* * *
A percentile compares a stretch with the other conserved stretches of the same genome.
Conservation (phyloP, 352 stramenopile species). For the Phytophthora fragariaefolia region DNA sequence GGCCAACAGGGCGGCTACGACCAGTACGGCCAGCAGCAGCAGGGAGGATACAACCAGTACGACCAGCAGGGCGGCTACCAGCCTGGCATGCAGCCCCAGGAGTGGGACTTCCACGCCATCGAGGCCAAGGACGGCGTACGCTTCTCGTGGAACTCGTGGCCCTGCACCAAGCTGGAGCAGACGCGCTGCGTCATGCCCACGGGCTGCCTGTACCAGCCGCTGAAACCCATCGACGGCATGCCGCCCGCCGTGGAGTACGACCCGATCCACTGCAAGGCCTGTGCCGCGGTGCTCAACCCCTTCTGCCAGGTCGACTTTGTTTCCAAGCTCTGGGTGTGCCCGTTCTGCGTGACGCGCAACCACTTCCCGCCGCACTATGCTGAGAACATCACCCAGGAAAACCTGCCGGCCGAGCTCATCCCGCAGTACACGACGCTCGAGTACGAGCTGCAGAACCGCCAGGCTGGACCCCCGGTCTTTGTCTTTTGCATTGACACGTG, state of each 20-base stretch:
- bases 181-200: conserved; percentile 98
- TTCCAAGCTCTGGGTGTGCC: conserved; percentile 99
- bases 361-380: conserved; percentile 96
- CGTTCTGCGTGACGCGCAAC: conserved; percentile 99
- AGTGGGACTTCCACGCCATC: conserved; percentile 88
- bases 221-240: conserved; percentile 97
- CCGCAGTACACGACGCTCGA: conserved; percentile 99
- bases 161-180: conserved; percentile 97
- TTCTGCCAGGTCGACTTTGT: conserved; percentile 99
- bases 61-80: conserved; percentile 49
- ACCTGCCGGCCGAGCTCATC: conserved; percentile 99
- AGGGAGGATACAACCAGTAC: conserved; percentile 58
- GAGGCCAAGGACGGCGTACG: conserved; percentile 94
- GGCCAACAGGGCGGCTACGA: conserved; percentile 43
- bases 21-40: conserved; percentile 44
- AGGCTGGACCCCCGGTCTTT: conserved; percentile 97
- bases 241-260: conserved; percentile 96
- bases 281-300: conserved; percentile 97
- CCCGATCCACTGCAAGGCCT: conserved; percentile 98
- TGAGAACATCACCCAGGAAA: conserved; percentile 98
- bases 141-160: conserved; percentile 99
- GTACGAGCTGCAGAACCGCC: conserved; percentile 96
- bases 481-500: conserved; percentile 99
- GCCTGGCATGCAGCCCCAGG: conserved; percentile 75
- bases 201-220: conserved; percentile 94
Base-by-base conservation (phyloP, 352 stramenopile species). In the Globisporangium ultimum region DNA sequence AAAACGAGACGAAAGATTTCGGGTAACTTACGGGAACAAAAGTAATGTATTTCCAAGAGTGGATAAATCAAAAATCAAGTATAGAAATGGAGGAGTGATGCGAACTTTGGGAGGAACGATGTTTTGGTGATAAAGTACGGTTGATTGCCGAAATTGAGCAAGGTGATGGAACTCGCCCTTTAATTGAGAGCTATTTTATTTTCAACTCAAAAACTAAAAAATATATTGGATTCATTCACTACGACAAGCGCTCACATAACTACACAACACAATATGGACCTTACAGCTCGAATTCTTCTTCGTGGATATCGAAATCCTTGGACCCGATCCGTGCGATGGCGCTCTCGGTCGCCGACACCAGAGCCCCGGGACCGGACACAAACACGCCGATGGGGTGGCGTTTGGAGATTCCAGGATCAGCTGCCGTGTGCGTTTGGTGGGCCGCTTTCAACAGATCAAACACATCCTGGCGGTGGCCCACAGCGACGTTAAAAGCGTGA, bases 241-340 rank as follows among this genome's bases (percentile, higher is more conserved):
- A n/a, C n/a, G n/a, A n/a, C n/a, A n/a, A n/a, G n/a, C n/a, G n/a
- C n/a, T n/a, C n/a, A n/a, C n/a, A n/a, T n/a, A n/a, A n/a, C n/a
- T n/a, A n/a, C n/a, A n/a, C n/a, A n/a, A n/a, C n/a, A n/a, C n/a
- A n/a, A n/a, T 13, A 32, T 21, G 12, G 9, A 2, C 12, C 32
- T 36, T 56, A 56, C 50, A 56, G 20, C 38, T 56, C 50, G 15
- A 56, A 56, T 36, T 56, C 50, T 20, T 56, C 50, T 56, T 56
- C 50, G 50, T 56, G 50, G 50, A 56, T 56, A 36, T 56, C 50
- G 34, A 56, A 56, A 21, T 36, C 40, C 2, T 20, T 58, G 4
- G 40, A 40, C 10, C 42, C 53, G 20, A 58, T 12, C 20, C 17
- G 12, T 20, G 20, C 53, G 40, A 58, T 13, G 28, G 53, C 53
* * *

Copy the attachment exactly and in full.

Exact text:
A percentile compares a stretch with the other conserved stretches of the same genome.
Conservation (phyloP, 352 stramenopile species). For the Phytophthora fragariaefolia region DNA sequence GGCCAACAGGGCGGCTACGACCAGTACGGCCAGCAGCAGCAGGGAGGATACAACCAGTACGACCAGCAGGGCGGCTACCAGCCTGGCATGCAGCCCCAGGAGTGGGACTTCCACGCCATCGAGGCCAAGGACGGCGTACGCTTCTCGTGGAACTCGTGGCCCTGCACCAAGCTGGAGCAGACGCGCTGCGTCATGCCCACGGGCTGCCTGTACCAGCCGCTGAAACCCATCGACGGCATGCCGCCCGCCGTGGAGTACGACCCGATCCACTGCAAGGCCTGTGCCGCGGTGCTCAACCCCTTCTGCCAGGTCGACTTTGTTTCCAAGCTCTGGGTGTGCCCGTTCTGCGTGACGCGCAACCACTTCCCGCCGCACTATGCTGAGAACATCACCCAGGAAAACCTGCCGGCCGAGCTCATCCCGCAGTACACGACGCTCGAGTACGAGCTGCAGAACCGCCAGGCTGGACCCCCGGTCTTTGTCTTTTGCATTGACACGTG, state of each 20-base stretch:
- bases 181-200: conserved; percentile 98
- TTCCAAGCTCTGGGTGTGCC: conserved; percentile 99
- bases 361-380: conserved; percentile 96
- CGTTCTGCGTGACGCGCAAC: conserved; percentile 99
- AGTGGGACTTCCACGCCATC: conserved; percentile 88
- bases 221-240: conserved; percentile 97
- CCGCAGTACACGACGCTCGA: conserved; percentile 99
- bases 161-180: conserved; percentile 97
- TTCTGCCAGGTCGACTTTGT: conserved; percentile 99
- bases 61-80: conserved; percentile 49
- ACCTGCCGGCCGAGCTCATC: conserved; percentile 99
- AGGGAGGATACAACCAGTAC: conserved; percentile 58
- GAGGCCAAGGACGGCGTACG: conserved; percentile 94
- GGCCAACAGGGCGGCTACGA: conserved; percentile 43
- bases 21-40: conserved; percentile 44
- AGGCTGGACCCCCGGTCTTT: conserved; percentile 97
- bases 241-260: conserved; percentile 96
- bases 281-300: conserved; percentile 97
- CCCGATCCACTGCAAGGCCT: conserved; percentile 98
- TGAGAACATCACCCAGGAAA: conserved; percentile 98
- bases 141-160: conserved; percentile 99
- GTACGAGCTGCAGAACCGCC: conserved; percentile 96
- bases 481-500: conserved; percentile 99
- GCCTGGCATGCAGCCCCAGG: conserved; percentile 75
- bases 201-220: conserved; percentile 94
Base-by-base conservation (phyloP, 352 stramenopile species). In the Globisporangium ultimum region DNA sequence AAAACGAGACGAAAGATTTCGGGTAACTTACGGGAACAAAAGTAATGTATTTCCAAGAGTGGATAAATCAAAAATCAAGTATAGAAATGGAGGAGTGATGCGAACTTTGGGAGGAACGATGTTTTGGTGATAAAGTACGGTTGATTGCCGAAATTGAGCAAGGTGATGGAACTCGCCCTTTAATTGAGAGCTATTTTATTTTCAACTCAAAAACTAAAAAATATATTGGATTCATTCACTACGACAAGCGCTCACATAACTACACAACACAATATGGACCTTACAGCTCGAATTCTTCTTCGTGGATATCGAAATCCTTGGACCCGATCCGTGCGATGGCGCTCTCGGTCGCCGACACCAGAGCCCCGGGACCGGACACAAACACGCCGATGGGGTGGCGTTTGGAGATTCCAGGATCAGCTGCCGTGTGCGTTTGGTGGGCCGCTTTCAACAGATCAAACACATCCTGGCGGTGGCCCACAGCGACGTTAAAAGCGTGA, bases 241-340 rank as follows among this genome's bases (percentile, higher is more conserved):
- A n/a, C n/a, G n/a, A n/a, C n/a, A n/a, A n/a, G n/a, C n/a, G n/a
- C n/a, T n/a, C n/a, A n/a, C n/a, A n/a, T n/a, A n/a, A n/a, C n/a
- T n/a, A n/a, C n/a, A n/a, C n/a, A n/a, A n/a, C n/a, A n/a, C n/a
- A n/a, A n/a, T 13, A 32, T 21, G 12, G 9, A 2, C 12, C 32
- T 36, T 56, A 56, C 50, A 56, G 20, C 38, T 56, C 50, G 15
- A 56, A 56, T 36, T 56, C 50, T 20, T 56, C 50, T 56, T 56
- C 50, G 50, T 56, G 50, G 50, A 56, T 56, A 36, T 56, C 50
- G 34, A 56, A 56, A 21, T 36, C 40, C 2, T 20, T 58, G 4
- G 40, A 40, C 10, C 42, C 53, G 20, A 58, T 12, C 20, C 17
- G 12, T 20, G 20, C 53, G 40, A 58, T 13, G 28, G 53, C 53